Expert Voices: Michael Stevns, Infrastructure & Cities Sector, Siemens
C40 Partners Siemens & Arup Launch ‘Toolkit for Resilient Cities’, a new report conducted with the Regional Plan Association, setting forth actionable agenda for cities
Cities are potentially the most resilient of all human creations, yet modern cities and their reliance on technologies have demonstrated our weaknesses in the face of increasingly extreme weather events. The combining trends of urbanisation and climate change have moved the topic of resilience to the forefront of climate change discussions. According to the United Nations, natural disasters between 2000 and 2012 are estimated to have caused $1.7 trillion globally in damages.
Toolkit for Resilient Cities, launched on the 24th of September by Siemens, Arup and the Regional Plan Association, an urban research and advocacy organization, explores how the resilience of critical urban infrastructure systems might be enhanced to prepare cities more effectively for major weather-related hazards; and looks at what the potential co-benefits of these actions could be, including increased energy efficiency, reliability, and improved air quality.
The report considers proven technology solutions applicable to both emerging and established cities. It also evaluates the enabling actions required from policy makers, utility providers and other city stakeholders to facilitate delivery of these technologies.
The creation of resilient infrastructure systems may require large-scale changes to the way infrastructure is planned, designed, managed and maintained. The technologies supporting resilient energy, transportation, water and building systems share common attributes and are largely underpinned by advanced IT and communication services. The three main actionable areas are:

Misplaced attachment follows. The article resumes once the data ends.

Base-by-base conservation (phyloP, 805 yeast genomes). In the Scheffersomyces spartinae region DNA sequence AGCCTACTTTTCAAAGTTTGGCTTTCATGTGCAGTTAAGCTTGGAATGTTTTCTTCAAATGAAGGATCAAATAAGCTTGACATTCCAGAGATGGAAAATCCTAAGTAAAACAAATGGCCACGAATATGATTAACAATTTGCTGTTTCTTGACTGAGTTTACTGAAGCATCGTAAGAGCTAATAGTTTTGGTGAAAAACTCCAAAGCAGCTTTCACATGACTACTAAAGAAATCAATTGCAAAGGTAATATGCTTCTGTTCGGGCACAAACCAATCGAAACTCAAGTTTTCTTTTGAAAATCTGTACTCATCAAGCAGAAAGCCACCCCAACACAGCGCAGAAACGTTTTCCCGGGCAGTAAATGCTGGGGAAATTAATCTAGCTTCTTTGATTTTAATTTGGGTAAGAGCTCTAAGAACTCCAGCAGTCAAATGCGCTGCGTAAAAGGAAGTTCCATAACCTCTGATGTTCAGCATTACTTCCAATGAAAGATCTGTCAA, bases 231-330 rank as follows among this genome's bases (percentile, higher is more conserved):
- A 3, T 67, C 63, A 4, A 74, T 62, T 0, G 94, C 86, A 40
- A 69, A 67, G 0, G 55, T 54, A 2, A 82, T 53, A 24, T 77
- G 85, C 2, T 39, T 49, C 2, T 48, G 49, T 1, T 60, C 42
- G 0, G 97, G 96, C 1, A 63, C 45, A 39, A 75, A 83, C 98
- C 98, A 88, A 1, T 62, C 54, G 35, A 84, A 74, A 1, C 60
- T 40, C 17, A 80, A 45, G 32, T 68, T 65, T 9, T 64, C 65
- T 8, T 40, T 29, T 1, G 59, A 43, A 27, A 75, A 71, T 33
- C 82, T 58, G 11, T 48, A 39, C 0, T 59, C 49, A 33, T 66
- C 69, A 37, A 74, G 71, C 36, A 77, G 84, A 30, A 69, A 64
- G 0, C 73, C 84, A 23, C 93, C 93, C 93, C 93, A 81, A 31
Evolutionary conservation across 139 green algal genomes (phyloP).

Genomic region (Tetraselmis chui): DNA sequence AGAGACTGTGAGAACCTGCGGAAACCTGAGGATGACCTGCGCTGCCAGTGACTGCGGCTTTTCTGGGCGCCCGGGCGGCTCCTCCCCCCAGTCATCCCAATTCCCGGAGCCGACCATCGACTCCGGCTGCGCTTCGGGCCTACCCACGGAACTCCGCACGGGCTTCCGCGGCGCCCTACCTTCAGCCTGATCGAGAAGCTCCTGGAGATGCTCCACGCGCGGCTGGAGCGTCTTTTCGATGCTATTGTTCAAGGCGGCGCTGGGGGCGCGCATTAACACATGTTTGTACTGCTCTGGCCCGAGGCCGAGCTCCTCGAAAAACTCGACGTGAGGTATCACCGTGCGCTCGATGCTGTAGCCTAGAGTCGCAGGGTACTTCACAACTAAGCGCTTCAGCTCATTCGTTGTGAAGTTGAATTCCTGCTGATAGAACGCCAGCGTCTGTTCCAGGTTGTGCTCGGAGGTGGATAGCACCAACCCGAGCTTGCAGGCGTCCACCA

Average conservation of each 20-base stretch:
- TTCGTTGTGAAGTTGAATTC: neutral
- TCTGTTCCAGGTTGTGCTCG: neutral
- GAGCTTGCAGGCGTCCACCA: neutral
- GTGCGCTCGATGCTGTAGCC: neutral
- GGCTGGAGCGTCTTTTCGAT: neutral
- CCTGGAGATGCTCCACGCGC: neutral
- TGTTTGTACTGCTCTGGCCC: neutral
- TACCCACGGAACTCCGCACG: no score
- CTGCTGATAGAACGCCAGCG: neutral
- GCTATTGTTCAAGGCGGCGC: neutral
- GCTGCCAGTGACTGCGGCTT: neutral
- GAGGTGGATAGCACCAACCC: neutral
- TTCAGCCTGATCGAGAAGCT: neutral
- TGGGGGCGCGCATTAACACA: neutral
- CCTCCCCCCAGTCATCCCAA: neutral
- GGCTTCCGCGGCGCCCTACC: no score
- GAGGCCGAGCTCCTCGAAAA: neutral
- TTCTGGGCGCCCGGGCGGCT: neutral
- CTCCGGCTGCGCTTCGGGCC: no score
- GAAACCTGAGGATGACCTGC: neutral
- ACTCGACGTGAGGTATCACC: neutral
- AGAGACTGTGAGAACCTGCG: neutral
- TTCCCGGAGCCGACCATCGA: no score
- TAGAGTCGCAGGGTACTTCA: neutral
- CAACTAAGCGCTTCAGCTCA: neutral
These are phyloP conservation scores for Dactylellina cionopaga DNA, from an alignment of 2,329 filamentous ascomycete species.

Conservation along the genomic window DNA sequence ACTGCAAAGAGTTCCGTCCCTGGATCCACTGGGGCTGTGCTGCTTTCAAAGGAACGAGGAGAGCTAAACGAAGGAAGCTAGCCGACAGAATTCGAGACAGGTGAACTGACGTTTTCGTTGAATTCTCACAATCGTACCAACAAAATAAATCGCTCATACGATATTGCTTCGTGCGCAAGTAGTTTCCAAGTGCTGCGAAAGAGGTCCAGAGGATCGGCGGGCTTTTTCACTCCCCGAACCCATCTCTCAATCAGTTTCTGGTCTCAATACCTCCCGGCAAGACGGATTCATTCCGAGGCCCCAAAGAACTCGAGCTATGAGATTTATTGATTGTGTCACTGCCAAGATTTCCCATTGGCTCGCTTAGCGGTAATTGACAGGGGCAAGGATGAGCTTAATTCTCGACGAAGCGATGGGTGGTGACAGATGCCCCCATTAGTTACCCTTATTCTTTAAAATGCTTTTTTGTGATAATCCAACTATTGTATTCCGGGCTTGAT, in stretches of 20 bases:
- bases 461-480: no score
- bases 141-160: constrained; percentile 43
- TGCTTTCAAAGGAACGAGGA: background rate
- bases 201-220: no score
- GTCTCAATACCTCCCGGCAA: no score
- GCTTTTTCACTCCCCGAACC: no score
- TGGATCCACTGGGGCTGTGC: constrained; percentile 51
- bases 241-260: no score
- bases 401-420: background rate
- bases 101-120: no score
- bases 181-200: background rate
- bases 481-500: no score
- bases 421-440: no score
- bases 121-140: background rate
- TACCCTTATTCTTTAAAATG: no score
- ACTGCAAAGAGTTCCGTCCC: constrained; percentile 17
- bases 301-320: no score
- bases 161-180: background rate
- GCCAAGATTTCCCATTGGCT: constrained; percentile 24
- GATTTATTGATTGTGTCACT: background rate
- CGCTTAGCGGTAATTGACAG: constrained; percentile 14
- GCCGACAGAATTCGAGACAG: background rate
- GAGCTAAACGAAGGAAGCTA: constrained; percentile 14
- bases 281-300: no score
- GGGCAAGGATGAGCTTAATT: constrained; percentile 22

1) Increasing the robustness of new and existing infrastructure
Infrastructure networks, like energy, water and transportation must incorporate components that will continue to function in an ever-changing environment. At the network level, utility managers may consider optimizing the location of new or redeveloped infrastructure to reduce exposure to hazards, including undergrounding or elevation of essential equipment.
2) Stimulating decentralized resource supplies and distribution networks
Energy, transportation and water infrastructure can be designed to operate both as part of a large system and to serve a more localized community independently of the wider network.
3) Enhanced monitoring and controls
System monitoring and control underpinned by increased application of IT networks and IT-enabled equipment (such as field devices and sensors), either embedded in new infrastructure or retrofitted into existing assets. Improved monitoring and control capabilities for infrastructure can enhance resilience by providing detailed and rapid information to utility managers and city leaders regarding operating conditions and performance.
In the report, we also undertook a high-level review of the vulnerabilities in the New York City electrical grid and the steps that could be taken to mitigate risk. From the analysis of the threats to the grid, we developed a range of investment options and undertook a business case analysis. In the best scenario, the financial value of the investments may reach $4 billion over a 20 year period; whereas a do-nothing scenario would cost the city up to $3 billion over the same period of time.
Read the full report to see what is needed to make our cities more resilient.